Shares of Indian real estate firms slumped by as much as 5 percent on Tuesday, after the central bank tightened provisions on mortgages, raising fears that already tepid demand would slow further.
Largest listed developer DLF , Unitech , Mumbai-based Indiabulls Real Estate and newly-listed Prestige Estates fell more than 3 percent each, dragging down the sector index.
Shares of smaller firms fell by as much as 5 percent. The index closed down 2.6 percent, compared with a 0.1 percent fall in the main stock index. The real estate index, the worst performer among sector indices, had slumped 3.7 percent at one point.
Earlier on Tuesday, India's central bank raised interest rates for the sixth time this year, with lending and borrowing rates going up by 25 basis points each.
It also told mortgage firms to limit loans to 80 percent of the asset value, and asked lenders to raise provisions for home loans over 7.5 million rupees to 125 percent of the loan value, from 100 percent now.
"It is a very important signal from the central bank that there is worry over real estate prices going up. The central bank is warning all participants," said Gagan Banga, chief executive at lender Indiabulls Financial Services .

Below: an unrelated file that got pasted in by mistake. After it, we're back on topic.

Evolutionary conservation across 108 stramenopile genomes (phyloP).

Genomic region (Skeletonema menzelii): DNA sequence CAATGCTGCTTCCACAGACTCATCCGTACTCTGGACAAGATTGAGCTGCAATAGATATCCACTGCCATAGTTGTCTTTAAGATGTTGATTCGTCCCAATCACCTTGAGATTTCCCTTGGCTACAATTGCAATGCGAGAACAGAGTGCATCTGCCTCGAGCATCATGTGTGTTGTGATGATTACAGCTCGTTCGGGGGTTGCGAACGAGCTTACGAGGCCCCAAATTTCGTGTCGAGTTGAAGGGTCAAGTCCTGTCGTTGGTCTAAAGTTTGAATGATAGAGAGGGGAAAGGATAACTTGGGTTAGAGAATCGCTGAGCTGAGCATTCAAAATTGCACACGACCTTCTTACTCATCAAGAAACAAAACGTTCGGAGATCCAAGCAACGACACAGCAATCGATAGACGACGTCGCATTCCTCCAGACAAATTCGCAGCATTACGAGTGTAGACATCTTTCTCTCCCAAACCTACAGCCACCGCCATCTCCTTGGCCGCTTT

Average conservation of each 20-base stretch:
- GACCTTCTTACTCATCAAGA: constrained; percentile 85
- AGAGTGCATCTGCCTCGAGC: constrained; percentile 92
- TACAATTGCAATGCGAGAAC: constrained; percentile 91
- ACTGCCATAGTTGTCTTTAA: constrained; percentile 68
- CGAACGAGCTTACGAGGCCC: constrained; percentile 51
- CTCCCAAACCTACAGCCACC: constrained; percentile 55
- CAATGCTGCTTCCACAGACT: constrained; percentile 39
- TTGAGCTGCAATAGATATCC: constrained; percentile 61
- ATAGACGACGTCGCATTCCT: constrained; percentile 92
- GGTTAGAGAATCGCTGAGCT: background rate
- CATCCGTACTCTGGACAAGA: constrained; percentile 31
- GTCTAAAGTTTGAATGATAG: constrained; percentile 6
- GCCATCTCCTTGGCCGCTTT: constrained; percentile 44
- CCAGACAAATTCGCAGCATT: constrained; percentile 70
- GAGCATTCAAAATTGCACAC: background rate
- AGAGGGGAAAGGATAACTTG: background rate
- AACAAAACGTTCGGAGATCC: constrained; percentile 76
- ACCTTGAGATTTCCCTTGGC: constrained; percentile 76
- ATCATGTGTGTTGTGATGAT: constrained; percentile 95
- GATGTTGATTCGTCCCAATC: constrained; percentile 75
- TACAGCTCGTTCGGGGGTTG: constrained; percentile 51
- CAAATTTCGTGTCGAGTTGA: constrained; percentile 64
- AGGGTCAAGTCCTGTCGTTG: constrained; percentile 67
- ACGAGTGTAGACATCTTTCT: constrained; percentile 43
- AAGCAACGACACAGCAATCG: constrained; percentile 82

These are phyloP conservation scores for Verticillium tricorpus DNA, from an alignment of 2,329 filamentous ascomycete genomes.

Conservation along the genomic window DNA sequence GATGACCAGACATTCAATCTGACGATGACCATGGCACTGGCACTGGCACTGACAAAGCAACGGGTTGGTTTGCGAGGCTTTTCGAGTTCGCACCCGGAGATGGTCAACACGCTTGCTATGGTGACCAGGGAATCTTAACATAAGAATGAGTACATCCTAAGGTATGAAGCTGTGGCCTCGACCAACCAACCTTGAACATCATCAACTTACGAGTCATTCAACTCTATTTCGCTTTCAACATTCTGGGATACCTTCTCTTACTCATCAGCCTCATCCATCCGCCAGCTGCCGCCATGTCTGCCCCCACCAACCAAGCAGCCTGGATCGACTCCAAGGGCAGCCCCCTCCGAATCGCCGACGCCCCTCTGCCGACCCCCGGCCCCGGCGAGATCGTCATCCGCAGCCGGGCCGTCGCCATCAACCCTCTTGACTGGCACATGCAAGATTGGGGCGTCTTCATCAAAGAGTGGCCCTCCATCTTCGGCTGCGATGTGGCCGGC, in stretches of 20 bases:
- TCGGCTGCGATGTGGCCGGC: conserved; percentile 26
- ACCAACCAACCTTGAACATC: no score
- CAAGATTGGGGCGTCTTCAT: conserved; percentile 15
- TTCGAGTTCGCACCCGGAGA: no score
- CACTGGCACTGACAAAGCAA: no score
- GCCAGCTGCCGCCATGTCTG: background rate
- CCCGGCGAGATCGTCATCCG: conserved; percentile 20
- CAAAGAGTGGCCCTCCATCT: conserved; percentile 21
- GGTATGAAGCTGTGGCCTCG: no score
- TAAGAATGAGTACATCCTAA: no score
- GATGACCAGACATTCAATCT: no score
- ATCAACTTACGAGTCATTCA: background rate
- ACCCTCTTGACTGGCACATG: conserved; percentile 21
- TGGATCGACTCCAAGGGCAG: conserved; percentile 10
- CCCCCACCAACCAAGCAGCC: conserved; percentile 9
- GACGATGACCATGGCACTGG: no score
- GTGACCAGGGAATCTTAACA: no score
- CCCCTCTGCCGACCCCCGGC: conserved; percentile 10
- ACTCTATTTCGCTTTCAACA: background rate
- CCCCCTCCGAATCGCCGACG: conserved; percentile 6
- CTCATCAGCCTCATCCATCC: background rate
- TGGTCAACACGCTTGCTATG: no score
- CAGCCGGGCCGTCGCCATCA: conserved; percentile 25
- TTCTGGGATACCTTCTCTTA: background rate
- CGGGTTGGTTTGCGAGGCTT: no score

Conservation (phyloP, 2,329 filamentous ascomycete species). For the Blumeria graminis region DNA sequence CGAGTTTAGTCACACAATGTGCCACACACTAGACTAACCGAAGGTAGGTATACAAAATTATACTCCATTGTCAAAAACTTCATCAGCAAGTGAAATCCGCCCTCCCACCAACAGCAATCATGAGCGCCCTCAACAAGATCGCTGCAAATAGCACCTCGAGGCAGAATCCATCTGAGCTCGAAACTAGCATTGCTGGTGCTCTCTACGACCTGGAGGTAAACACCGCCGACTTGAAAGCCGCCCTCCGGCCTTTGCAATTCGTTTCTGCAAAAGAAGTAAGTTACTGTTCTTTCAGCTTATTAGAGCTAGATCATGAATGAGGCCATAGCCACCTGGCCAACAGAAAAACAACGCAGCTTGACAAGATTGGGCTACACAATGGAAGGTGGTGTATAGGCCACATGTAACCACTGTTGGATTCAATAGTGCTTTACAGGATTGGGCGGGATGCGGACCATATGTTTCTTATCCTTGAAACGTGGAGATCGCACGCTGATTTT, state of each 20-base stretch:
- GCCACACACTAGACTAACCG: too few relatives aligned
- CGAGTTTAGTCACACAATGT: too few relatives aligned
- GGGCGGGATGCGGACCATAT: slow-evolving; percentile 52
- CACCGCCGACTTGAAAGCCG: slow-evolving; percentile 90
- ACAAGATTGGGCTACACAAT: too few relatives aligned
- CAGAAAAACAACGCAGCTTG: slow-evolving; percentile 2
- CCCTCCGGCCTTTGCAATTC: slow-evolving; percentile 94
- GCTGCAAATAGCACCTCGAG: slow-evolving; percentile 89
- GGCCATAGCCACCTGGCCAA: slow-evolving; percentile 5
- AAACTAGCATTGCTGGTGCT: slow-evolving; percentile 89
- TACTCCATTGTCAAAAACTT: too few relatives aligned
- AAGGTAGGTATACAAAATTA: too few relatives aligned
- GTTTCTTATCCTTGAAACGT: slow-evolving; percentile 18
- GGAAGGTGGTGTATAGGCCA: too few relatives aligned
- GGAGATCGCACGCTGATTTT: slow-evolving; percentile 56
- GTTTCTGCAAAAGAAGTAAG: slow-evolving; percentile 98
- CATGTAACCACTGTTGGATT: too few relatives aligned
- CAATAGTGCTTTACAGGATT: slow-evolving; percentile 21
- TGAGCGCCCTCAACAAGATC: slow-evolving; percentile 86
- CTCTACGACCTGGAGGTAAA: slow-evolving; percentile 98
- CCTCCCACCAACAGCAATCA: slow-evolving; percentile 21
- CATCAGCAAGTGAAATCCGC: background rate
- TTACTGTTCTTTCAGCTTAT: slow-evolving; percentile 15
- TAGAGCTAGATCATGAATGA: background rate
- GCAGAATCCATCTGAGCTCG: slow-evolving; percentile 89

Property prices in major Indian cities like Mumbai and Delhi have more than doubled over the past 18 months, spurred by rising incomes and a stock market rally.
While volumes are already down a third compared to the March quarter, developers have been undeterred because of continuing sales at high prices. With a rise in mortgage rates, the number of transactions is expected to gradually come down.
"I think floating (interest) rates are going to move up now," said Sarang Wadhawan, managing director at Mumbai-focused Housing Development & Infrastructure . "But it really does not impact the demand scenario, especially in a city like Mumbai."
Other developers preferred to look at the positive impact that the tightening norms would have, particularly if it led to softening in real estate prices.
"The overall economy is doing well, salaries are going up. I don't think it should have a significant impact immediately," Venkat K. Narayana, chief financial officer at Prestige Estates told Reuters.
"There is lot of liquidity in the industry, and CRR (cash reserve ratio) being unchanged is a good thing."
Analysts said the central bank's move would cloud the outlook on real estate stocks and also impact demand for the festive season that peaks around November, on which developers had been relying.
"There will be an impact, mainly on volumes, and if festive season does not provide a necessary tempo to companies by helping them reduce inventories, stocks would tumble further," said Surajit Pal, sector analyst at brokerage Elara Capital.
He said he expects mortgage firms to raise rates by 25 to 50 basis points.